By Piyush Jain, Rajiv Gandhi National University of Law, Punjab.

There has been a pursuance of several changes, according to the evolution of the demands and the requisites of modern day industrial and developmental goals. One of such has been sought by Narendra Modi government, which has tried to bring a healthy transition to present Land Acquisition, Rehabilitation and Resettlement Act, 2013. There have been many disputes in terms of opinion among the different political parties with the inception of the ordinance. However, Finance minister Mr Arun Jaitley has supported it in many terms.

Highlights of the ordinance: the major changes

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Firstly, there is a removal of consent clause and social impact assessment. This has been done by the virtue of Section 10(A) and it has been amended. The amendment suggests that there is no need of taking assent for the undertaking of five major sectors. These five major sectors would unfold as the land acquired for defence, national security, and rural infrastructure, including electrification, industrial corridors and shelter for the poor together with PPP (Public-Private partnership) where the ownership of land continues to be vested with the government. Earlier there used to be the mandatory 80 percent consent provision, but now this ordinance would change those measures. For these five factors, there is need of no assent. The other part of this elaborate social impact assessment. A lot of states have suggested pulling over the present clause of examining impact not only for the owner of the particular land that is acquired, but also the labourers who were working on it or farmers ploughing on it. It is too much to ask for according to Arun Jaitley to assess all the people who are getting affected because then it becomes an uphill task for the government to carry out industrial projects. It has also been mentioned that even the fertility of the land would not be taken into consideration.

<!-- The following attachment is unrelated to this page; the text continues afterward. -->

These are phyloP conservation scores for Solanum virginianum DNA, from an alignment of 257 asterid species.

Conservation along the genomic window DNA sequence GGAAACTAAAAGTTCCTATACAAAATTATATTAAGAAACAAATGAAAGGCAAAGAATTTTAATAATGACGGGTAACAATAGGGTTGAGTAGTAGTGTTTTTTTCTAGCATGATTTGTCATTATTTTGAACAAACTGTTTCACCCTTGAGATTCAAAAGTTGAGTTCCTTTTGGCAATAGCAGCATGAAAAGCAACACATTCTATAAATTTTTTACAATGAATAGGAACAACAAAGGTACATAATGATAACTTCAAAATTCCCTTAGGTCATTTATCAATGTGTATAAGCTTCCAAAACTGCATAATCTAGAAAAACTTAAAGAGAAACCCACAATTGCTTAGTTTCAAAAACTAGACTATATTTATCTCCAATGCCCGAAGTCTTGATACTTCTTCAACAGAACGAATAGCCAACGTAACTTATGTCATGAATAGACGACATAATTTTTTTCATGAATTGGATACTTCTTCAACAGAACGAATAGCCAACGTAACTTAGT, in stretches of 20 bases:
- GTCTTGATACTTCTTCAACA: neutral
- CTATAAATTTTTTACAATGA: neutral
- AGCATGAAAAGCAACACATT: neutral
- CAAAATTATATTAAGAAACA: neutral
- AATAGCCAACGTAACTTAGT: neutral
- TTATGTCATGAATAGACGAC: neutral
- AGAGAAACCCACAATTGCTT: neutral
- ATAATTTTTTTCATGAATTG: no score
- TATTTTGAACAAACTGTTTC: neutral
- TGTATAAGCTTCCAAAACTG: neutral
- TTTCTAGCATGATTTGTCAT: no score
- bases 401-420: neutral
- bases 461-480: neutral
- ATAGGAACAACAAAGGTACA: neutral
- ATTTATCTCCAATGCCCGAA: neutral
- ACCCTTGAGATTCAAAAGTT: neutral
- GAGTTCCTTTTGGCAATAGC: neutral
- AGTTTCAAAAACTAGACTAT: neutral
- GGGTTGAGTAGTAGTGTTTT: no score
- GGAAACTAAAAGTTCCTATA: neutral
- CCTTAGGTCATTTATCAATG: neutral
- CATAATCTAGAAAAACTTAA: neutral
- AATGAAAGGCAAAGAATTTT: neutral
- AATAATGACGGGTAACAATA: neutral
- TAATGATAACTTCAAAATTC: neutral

Secondly, it has been asserted by the ennoblement of the ordinance that the rehabilitation and resettlement would be done at a good pace and smoothly. There will be a proper mechanism for the compensation. It would not be delayed as it used to be done during the epoch of the UPA government. As far as the amount is concerned, the NDA has kept it the same in consonance with the earlier clause of the Act.